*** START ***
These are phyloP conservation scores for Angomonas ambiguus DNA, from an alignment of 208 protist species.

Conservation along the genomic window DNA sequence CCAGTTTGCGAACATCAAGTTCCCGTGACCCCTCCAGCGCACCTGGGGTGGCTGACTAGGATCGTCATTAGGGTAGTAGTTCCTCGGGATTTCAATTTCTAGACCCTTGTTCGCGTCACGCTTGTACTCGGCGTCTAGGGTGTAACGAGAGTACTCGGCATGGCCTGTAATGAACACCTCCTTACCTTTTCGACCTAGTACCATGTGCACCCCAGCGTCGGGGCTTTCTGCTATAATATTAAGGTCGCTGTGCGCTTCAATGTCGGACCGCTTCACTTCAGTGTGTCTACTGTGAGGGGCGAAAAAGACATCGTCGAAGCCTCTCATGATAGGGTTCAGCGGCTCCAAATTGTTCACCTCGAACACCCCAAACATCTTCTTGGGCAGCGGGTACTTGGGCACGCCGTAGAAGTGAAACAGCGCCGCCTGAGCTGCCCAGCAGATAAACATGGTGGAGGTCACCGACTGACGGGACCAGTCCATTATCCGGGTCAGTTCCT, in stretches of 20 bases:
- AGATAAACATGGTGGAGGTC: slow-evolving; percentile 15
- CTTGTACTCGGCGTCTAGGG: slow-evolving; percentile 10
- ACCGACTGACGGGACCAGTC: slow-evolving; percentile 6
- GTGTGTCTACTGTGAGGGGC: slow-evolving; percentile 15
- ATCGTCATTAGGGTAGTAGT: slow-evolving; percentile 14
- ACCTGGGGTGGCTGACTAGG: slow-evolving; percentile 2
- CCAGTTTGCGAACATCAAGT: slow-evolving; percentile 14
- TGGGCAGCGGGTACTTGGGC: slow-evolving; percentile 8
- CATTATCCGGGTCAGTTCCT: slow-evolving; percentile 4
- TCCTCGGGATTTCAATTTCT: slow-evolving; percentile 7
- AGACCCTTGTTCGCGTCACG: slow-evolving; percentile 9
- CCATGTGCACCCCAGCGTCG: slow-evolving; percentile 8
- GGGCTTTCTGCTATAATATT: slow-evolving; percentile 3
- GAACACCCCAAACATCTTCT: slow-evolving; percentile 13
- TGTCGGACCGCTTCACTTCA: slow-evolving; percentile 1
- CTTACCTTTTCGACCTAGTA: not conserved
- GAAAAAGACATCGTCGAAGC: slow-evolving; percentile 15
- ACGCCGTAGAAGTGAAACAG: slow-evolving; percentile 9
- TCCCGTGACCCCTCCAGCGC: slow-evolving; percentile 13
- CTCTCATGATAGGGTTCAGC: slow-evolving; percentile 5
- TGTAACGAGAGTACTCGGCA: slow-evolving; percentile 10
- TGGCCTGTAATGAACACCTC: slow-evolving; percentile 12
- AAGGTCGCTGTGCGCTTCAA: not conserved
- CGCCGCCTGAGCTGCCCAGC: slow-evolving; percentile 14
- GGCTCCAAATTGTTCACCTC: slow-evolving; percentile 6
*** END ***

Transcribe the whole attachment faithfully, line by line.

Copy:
These are phyloP conservation scores for Angomonas ambiguus DNA, from an alignment of 208 protist species.

Conservation along the genomic window DNA sequence CCAGTTTGCGAACATCAAGTTCCCGTGACCCCTCCAGCGCACCTGGGGTGGCTGACTAGGATCGTCATTAGGGTAGTAGTTCCTCGGGATTTCAATTTCTAGACCCTTGTTCGCGTCACGCTTGTACTCGGCGTCTAGGGTGTAACGAGAGTACTCGGCATGGCCTGTAATGAACACCTCCTTACCTTTTCGACCTAGTACCATGTGCACCCCAGCGTCGGGGCTTTCTGCTATAATATTAAGGTCGCTGTGCGCTTCAATGTCGGACCGCTTCACTTCAGTGTGTCTACTGTGAGGGGCGAAAAAGACATCGTCGAAGCCTCTCATGATAGGGTTCAGCGGCTCCAAATTGTTCACCTCGAACACCCCAAACATCTTCTTGGGCAGCGGGTACTTGGGCACGCCGTAGAAGTGAAACAGCGCCGCCTGAGCTGCCCAGCAGATAAACATGGTGGAGGTCACCGACTGACGGGACCAGTCCATTATCCGGGTCAGTTCCT, in stretches of 20 bases:
- AGATAAACATGGTGGAGGTC: slow-evolving; percentile 15
- CTTGTACTCGGCGTCTAGGG: slow-evolving; percentile 10
- ACCGACTGACGGGACCAGTC: slow-evolving; percentile 6
- GTGTGTCTACTGTGAGGGGC: slow-evolving; percentile 15
- ATCGTCATTAGGGTAGTAGT: slow-evolving; percentile 14
- ACCTGGGGTGGCTGACTAGG: slow-evolving; percentile 2
- CCAGTTTGCGAACATCAAGT: slow-evolving; percentile 14
- TGGGCAGCGGGTACTTGGGC: slow-evolving; percentile 8
- CATTATCCGGGTCAGTTCCT: slow-evolving; percentile 4
- TCCTCGGGATTTCAATTTCT: slow-evolving; percentile 7
- AGACCCTTGTTCGCGTCACG: slow-evolving; percentile 9
- CCATGTGCACCCCAGCGTCG: slow-evolving; percentile 8
- GGGCTTTCTGCTATAATATT: slow-evolving; percentile 3
- GAACACCCCAAACATCTTCT: slow-evolving; percentile 13
- TGTCGGACCGCTTCACTTCA: slow-evolving; percentile 1
- CTTACCTTTTCGACCTAGTA: not conserved
- GAAAAAGACATCGTCGAAGC: slow-evolving; percentile 15
- ACGCCGTAGAAGTGAAACAG: slow-evolving; percentile 9
- TCCCGTGACCCCTCCAGCGC: slow-evolving; percentile 13
- CTCTCATGATAGGGTTCAGC: slow-evolving; percentile 5
- TGTAACGAGAGTACTCGGCA: slow-evolving; percentile 10
- TGGCCTGTAATGAACACCTC: slow-evolving; percentile 12
- AAGGTCGCTGTGCGCTTCAA: not conserved
- CGCCGCCTGAGCTGCCCAGC: slow-evolving; percentile 14
- GGCTCCAAATTGTTCACCTC: slow-evolving; percentile 6